It’s that time of year. With the advent of the new calendar, many IT professionals begin to plan for career growth, researching new job opportunities and plotting the best course of action to promote change in 2008.
Luckily for this year’s college grads — not to mention their financially beleaguered parents — after four years of hard work and tuition payments, the job front suggests the possibility of a return on that academic investment.
“Employers have told us they are positive about their hiring plans for this year’s graduates, and they report that they’re seeing more competition for the best new graduates,” said Andrea Koncz, employment information manager for the National Association of Colleges and Employers (NACE).
Georgia Tech’s 2007 job fair was the largest in 25 years, with 440 national and international companies attending, according to the school’s Director of Career Services, Ralph Mobley.
“We’ve been really busy with recruiters this fall. The numbers are up over last year, and the job market is quite good,” he said. “When the job market gets good, companies pay more to attract top talent. The competition causes salaries to rise.”
Those with engineering and computer science degrees are near the top of the salary chart, and Mobley said he’s not surprised.
“With the possible exception of the telecommunications industry, which recently went through mergers, we’ve seen all industries — energy, engineering, information technology, defense, etc. — recruiting our engineers. Computer engineers and computer science majors are running neck and neck in demand,” Mobley said.
In an effort to distinguish themselves amid intense competition, employers are also planning to offer more signing bonuses in 2008 in an attempt to sweeten recruiting offers. According to the recent NACE Job Outlook 2008 survey, employers vying for new college graduates are planning to increase signing bonuses by 25 percent from a year ago.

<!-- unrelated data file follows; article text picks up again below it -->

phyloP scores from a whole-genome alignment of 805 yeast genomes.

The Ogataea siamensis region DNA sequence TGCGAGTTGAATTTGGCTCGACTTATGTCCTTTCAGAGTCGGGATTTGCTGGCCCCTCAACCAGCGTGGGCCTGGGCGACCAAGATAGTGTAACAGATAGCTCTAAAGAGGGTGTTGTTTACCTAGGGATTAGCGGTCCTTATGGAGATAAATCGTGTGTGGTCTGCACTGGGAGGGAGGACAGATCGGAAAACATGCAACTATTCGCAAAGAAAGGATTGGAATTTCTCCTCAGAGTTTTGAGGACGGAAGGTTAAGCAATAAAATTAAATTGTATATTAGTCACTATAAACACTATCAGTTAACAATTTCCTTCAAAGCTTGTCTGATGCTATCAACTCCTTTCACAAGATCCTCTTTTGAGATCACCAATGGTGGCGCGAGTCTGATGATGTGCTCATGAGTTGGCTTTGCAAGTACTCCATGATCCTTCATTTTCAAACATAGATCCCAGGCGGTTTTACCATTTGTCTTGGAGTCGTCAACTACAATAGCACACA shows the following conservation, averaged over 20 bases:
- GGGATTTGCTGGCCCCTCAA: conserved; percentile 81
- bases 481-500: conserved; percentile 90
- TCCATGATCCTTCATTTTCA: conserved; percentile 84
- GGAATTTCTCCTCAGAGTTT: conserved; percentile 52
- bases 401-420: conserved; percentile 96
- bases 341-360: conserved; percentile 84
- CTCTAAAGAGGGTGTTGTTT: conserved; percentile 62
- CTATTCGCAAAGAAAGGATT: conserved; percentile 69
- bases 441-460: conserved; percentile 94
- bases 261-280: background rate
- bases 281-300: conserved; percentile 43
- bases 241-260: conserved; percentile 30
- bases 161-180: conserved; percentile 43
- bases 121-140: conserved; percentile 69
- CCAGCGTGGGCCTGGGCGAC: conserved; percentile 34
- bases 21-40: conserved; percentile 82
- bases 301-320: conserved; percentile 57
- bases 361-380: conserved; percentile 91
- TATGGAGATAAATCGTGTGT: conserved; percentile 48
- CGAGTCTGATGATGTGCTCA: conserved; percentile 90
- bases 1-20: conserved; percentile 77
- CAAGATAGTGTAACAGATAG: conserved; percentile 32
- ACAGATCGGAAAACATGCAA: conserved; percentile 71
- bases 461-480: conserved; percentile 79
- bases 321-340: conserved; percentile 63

Candidate-focused job site Jobfox also reported that many companies foresee increased recruiting and staffing activity in 2008. Further, employers are looking in new places for top candidates.
As baby boomers steadily retire from the workplace, companies are feeling pressure to rethink recruiting strategies for 2008 and beyond, and employers are looking for intelligent ways to source high achievers, said Rob McGovern, the CEO of Jobfox and creator of CareerBuilder.
“Recruiting activities must continue to expand because top candidates — those with high-level skills — are instrumental to creating sustainable competitive advantages,” McGovern said. “Top talent is even more critical in a down economy.”
More than 250 recruiters surveyed in the poll said traditional recruiting channels — often aimed at active seekers — aren’t getting the job done. Some 69 percent of respondents said 90 percent or more of the resumes they reviewed from traditional online sources, such as CareerBuilder, Monster and Craigslist, are not qualified enough to pursue further.
Thus, recruiters are focusing new efforts on passive job seekers, such as retirees and stay-at-home parents, as potential new hires.
“The advanced professional — especially if they have proven management and communication skills — will remain in the driver’s seat in 2008,” McGovern said.